Federal State Baden-Württemberg
Discover Germany accompanied Antea and Frans Fourie-Van Zyl from Standerton, South Africa. Twenty years ago, Antea worked as an au pair for a family that lives near Pforzheim. Since then she’s loved the northern Black Forest, and because she never lost contact with the family she worked for, she often visits them.
The trip begins with a surprise.
Antea Fourie-Van Zyl: "There it is. Just between the trees you can see the white & red of the tower." This is the Büchenbronn observation tower. We go up the stairs with her to see what there is to see.
The Büchenbronn observation tower stands on Büchenbronn Hill, which is 608 metres high and lies to the southeast of the town of the same name.
The 25-metre high platform provides a splendid view over the northern Black Forest and, weather permitting, even as far as the Palatinate Forest, Odenwald Forest and even the plateau known as the Swabian Alb. The distinctive steel structure with a total of 124 steps was built in 1883, even before the Eiffel Tower, and is now considered an industrial monument.
Antea Fourie-Van Zyl sees the small villages in the midst of the forests and the farms between them with their small fields as typifying the Black Forest.
So she takes Discover Germany along on a visit to the lower Kapfenhardt mill, or Untere Kapfenhardter Mühle. It was once a typical Black Forest mill, with a water wheel seven metres in diameter. The wheel no longer powers the mill, but it’s still in its old place and has become a tourist attraction. The original building now houses a hotel and restaurant, and the flour mill is in an adjacent building. The hotel restaurant serves regional specialties, hearty meals made with home-grown ingredients. Bread and cakes are made from flour ground in the hotel’s mill. Meat is mainly from home-bred animals and their own butcher’s. The trout caught from the spring-fed ponds are a special delicacy.
We go on to the Monastery of St. Peter and St. Paul in Hirsau. Antea Fourie-Van Zyl says, "This was built in 1091 – a long time ago."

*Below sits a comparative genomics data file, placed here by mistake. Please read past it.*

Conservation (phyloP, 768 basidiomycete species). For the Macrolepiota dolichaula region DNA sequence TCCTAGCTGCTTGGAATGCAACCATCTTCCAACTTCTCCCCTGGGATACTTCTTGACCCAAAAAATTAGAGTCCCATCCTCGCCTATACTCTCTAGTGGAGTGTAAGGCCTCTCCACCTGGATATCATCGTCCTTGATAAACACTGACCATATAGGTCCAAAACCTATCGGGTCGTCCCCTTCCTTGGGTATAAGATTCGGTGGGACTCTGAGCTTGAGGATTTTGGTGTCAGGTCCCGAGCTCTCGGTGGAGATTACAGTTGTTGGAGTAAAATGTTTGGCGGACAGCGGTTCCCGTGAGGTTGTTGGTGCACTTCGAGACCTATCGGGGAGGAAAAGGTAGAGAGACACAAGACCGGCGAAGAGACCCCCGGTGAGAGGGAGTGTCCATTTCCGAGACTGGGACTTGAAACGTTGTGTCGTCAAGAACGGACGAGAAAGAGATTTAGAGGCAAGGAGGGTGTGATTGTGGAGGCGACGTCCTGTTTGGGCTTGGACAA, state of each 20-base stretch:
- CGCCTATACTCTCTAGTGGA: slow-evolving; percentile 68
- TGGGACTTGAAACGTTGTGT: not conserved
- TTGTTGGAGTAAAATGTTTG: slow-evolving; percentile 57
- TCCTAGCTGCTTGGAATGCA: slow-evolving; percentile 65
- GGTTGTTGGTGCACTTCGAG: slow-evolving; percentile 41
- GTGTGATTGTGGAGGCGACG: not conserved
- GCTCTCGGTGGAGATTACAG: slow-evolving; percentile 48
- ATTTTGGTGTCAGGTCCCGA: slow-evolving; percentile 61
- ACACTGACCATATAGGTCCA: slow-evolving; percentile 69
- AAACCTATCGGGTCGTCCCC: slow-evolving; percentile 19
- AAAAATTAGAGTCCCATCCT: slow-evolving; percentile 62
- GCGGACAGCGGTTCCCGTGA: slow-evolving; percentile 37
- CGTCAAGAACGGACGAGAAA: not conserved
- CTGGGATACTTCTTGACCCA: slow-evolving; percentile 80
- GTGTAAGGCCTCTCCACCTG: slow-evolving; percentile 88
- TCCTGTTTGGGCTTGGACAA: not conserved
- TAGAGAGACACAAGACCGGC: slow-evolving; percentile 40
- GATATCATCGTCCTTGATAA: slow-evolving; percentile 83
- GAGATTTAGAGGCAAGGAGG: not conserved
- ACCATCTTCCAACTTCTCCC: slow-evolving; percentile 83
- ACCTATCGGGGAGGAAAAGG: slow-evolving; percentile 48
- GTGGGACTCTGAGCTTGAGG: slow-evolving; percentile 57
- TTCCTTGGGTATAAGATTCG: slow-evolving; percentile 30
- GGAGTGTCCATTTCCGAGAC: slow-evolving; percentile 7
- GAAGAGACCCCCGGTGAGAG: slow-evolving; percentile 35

The Benedictine abbey on the banks of the River Nagold was one of the most important medieval German monasteries and the largest Romanesque ecclesiastical building. The monastery began its decline in the 12th century, and with the Protestant Reformation it passed into Lutheran hands. In the late 16th century, the Dukes of Württemberg built a renaissance château on the grounds. The once famous abbey was burnt down during the War of Palatine Succession. All that is left of the basilica of St. Peter and St. Paul is a thirty-six metre high tower, but even the ruins of the monastery are still impressive. As Antea Fourie-Van-Zyl says, "If you look up, you can see the clouds moving."
Now we are in Calw, with its lovely half-timbered buildings. Antea Fourie-Van Zyl thinks they’re the most beautiful in Germany. "They are very old. They are never the same.
Each of them has its own personality."
Calw is proud to be the birthplace of the writer Hermann Hesse. Exploring the narrow alleyways and stairs is a delight. Shopping, strolling, relaxing and enjoying cultural highlights all go together in Calw. The small shops, cafes, galleries and pubs blend harmoniously into the historical walls and half-timbered houses in the old town centre.
Just a few steps from the market square, the town forest leads almost seamlessly into the surrounding Black Forest.
Antea and Frans Fourie-Van Zyl continue their stroll through the Calw, enjoying the atmosphere. They’ll certainly return, the next time they visit the Black Forest.